Support for Second Harvest North Central Food Bank went through the roof on Tuesday’s Give to the Max Day. According to GiveMN.org, in 24 hours, $14 million in charitable donations went to over 3,400 Minnesota non-profit organizations, including over $20,000 to Second Harvest North Central Food Bank. This additional support could not have come at a better time, since the need for hunger relief grows every day due to the recession.
We are so grateful for the outpouring of support from this promotion. People were calling to ask if Second Harvest was part of the campaign and how to access it. We even had several people come in to the food bank and use our computers to make their donations. Donors were spurred on by the match that was offered and by the good coverage by the media.
According to a story in the today’s Star Tribune, the $500,000 match will only be .04 cents on the dollar, but that still adds up to feeding extra people here at Second Harvest. The match encouraged more people to give at a time of great need.
Many people throughout the state supported hunger relief organizations and Second Harvest Food Banks in particular. Second Harvest Heartland in St. Paul received the most donations overall and Second Harvest Northern Lakes Food Bank in Duluth was ninth. These two food banks, along with Second Harvest North Central in Grand Rapids and three other food banks in Minnesota are part of the Feeding America network, the nation’s largest hunger relief organization.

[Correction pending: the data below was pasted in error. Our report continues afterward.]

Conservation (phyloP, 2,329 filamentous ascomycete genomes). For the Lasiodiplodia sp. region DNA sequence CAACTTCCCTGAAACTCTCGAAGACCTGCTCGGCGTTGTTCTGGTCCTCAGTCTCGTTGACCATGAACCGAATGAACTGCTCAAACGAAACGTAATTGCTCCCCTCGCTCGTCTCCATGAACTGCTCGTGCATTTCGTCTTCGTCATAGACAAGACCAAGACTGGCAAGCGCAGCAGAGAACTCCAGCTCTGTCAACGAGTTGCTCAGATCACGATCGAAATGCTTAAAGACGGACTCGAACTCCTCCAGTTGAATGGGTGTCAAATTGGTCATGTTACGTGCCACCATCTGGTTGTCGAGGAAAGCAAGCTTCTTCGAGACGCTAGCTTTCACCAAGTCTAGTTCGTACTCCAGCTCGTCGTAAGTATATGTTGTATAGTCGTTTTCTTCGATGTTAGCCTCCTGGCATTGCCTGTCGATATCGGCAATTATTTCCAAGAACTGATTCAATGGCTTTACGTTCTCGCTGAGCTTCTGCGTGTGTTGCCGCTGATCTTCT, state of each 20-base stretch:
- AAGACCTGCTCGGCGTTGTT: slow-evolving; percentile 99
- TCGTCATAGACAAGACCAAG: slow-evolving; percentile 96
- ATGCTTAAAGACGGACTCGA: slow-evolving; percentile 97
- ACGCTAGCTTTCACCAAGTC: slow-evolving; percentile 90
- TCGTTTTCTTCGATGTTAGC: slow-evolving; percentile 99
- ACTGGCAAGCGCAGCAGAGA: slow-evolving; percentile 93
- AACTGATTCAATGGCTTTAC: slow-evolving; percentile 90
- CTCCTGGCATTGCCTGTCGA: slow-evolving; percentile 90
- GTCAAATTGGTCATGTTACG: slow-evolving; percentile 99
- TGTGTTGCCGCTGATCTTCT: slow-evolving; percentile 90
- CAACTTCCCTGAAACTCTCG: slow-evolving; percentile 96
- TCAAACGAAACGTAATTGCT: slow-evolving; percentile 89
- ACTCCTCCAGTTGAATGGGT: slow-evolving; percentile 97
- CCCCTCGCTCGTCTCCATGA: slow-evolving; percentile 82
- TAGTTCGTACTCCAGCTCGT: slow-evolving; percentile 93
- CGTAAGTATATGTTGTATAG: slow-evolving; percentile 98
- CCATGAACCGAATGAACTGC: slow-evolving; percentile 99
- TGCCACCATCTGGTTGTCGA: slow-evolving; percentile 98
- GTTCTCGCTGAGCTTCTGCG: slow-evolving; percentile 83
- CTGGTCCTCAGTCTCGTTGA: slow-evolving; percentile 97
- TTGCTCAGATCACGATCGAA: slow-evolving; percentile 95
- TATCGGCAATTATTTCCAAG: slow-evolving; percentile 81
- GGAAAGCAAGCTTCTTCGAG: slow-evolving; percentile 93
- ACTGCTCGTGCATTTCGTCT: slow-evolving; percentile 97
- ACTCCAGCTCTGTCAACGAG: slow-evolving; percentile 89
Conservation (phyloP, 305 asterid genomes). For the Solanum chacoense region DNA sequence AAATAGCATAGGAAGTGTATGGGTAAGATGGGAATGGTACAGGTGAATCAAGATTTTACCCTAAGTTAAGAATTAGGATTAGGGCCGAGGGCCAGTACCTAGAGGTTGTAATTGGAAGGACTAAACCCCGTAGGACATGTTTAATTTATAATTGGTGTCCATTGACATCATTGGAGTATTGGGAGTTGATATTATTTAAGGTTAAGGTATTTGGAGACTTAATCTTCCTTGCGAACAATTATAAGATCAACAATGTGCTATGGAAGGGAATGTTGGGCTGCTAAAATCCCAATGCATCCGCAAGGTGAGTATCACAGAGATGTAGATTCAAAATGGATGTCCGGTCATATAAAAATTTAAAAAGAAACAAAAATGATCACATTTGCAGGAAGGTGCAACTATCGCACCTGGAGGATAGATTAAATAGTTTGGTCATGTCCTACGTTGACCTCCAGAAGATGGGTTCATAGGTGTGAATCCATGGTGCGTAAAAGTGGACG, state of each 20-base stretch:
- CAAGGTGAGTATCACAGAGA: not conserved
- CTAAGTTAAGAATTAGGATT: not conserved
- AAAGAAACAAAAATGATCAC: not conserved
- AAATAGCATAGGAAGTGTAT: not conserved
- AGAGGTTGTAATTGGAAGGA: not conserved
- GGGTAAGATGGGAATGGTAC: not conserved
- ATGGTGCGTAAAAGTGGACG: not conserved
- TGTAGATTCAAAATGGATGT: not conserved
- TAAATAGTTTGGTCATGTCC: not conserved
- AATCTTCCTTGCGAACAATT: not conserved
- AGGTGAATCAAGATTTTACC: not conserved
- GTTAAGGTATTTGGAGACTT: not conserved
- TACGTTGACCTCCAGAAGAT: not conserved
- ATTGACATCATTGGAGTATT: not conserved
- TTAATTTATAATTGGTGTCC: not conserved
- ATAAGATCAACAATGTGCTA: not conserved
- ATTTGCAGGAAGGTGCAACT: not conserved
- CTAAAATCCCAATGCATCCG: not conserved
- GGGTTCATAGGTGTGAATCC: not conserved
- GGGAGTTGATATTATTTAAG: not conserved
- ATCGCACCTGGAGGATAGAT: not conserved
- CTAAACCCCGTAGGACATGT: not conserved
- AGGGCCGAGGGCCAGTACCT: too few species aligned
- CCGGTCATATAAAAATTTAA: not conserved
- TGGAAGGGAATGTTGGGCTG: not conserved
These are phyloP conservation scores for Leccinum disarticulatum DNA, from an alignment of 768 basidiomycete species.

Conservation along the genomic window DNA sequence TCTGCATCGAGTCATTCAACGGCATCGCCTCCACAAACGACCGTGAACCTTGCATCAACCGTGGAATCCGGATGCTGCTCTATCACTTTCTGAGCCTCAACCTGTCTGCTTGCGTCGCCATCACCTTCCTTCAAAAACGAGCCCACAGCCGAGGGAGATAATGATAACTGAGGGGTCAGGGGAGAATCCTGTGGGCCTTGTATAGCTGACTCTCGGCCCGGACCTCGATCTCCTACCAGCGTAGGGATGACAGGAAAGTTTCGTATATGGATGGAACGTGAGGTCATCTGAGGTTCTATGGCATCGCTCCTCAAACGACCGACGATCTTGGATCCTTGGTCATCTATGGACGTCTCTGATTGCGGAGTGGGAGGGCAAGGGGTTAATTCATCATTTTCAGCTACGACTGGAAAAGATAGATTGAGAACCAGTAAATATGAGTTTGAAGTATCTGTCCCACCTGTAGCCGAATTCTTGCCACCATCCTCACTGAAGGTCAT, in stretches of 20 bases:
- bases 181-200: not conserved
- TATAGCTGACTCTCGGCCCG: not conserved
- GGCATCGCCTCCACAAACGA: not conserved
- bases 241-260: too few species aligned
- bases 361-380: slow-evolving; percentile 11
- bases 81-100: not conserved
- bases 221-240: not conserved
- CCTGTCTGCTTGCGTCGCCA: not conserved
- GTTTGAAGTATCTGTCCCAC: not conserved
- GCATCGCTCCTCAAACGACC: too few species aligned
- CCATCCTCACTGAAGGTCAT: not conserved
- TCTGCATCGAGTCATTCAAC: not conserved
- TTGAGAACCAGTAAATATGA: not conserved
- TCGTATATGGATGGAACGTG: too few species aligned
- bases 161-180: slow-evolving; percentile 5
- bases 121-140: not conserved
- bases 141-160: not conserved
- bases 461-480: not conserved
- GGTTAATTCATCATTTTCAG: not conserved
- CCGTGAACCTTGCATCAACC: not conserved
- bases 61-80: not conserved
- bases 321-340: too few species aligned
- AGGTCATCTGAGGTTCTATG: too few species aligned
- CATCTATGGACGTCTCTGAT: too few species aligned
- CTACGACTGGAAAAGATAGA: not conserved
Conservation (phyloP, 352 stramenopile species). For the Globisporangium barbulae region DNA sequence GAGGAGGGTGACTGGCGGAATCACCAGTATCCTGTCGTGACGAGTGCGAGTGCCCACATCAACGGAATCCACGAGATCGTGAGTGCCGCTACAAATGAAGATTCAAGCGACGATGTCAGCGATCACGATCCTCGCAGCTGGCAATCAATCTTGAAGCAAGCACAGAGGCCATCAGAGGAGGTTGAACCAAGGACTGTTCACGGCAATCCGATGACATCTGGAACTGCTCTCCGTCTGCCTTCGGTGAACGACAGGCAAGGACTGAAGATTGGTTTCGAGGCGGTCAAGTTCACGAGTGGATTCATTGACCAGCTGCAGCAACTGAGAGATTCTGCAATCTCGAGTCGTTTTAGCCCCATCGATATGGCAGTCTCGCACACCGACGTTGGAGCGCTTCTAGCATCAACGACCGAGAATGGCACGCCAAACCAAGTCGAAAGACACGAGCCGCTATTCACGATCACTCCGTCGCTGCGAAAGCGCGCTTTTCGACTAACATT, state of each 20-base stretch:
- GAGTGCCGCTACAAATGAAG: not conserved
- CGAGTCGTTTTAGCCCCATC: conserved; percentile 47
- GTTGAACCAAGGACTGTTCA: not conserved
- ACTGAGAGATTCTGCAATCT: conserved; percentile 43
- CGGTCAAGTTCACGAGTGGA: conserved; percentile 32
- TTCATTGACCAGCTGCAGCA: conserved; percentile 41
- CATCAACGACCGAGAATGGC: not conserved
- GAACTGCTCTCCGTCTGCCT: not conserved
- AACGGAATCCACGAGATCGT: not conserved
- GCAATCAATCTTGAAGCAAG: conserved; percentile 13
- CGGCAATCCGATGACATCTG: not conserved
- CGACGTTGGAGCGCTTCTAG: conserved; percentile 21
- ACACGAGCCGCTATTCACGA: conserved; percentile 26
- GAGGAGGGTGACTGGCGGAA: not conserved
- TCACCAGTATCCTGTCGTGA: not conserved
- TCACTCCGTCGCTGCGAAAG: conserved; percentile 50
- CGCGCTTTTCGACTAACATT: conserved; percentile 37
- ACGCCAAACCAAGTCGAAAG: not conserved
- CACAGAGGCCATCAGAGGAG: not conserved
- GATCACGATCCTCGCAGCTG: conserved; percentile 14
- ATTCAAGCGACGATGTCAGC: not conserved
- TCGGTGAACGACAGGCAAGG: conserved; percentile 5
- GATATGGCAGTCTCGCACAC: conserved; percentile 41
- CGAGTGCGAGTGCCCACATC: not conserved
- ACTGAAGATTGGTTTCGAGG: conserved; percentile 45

The need is great this year. There is no sign of the recession lifting in the communities served by the food bank. In addition to large numbers of the poor and working poor, many newly unemployed people are exhausting their resources and coming to Second Harvest and their partner agencies for help.
Food shelf use in the region continues to increase as the recession continues (despite reports otherwise) and unemployment stays high. Compared to the first three quarters of 2008, household visits to food shelves in the region served by Second Harvest North Central Food Bank are up 13%. People who were able to get by on their own before, are now finding they need help meeting basic needs. As we enter the winter home heating season, we expect even more people will have to turn to food shelves to put food on the table and keep the house warm.
It is clear that in tough times like these, Minnesotans respond to help their neighbors in need.